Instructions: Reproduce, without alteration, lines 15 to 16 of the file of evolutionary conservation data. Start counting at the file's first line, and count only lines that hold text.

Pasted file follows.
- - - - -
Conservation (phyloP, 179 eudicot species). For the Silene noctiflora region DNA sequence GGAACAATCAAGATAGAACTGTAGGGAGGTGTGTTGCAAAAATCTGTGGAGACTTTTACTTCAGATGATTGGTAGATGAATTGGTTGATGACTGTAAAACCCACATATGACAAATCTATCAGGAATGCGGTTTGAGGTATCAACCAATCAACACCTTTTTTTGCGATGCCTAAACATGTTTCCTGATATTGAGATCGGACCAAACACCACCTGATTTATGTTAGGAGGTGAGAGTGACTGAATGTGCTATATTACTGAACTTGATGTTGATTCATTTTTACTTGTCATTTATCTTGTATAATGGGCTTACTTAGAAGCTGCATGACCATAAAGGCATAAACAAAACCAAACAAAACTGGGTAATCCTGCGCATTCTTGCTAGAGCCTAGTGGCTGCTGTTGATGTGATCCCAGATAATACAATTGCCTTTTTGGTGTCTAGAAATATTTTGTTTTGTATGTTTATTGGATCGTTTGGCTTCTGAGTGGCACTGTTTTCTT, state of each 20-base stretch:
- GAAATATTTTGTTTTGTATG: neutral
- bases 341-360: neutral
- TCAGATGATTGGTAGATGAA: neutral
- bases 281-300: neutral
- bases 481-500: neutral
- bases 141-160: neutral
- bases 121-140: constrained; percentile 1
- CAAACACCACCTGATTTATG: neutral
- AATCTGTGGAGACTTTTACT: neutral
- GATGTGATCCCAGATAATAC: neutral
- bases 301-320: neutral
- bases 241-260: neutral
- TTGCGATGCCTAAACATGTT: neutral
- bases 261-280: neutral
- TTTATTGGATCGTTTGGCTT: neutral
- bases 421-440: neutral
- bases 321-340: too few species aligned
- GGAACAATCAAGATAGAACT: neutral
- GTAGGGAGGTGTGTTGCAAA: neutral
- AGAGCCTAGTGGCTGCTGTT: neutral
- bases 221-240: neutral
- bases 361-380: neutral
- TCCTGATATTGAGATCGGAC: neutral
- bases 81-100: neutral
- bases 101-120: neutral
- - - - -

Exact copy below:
- bases 261-280: neutral
- TTTATTGGATCGTTTGGCTT: neutral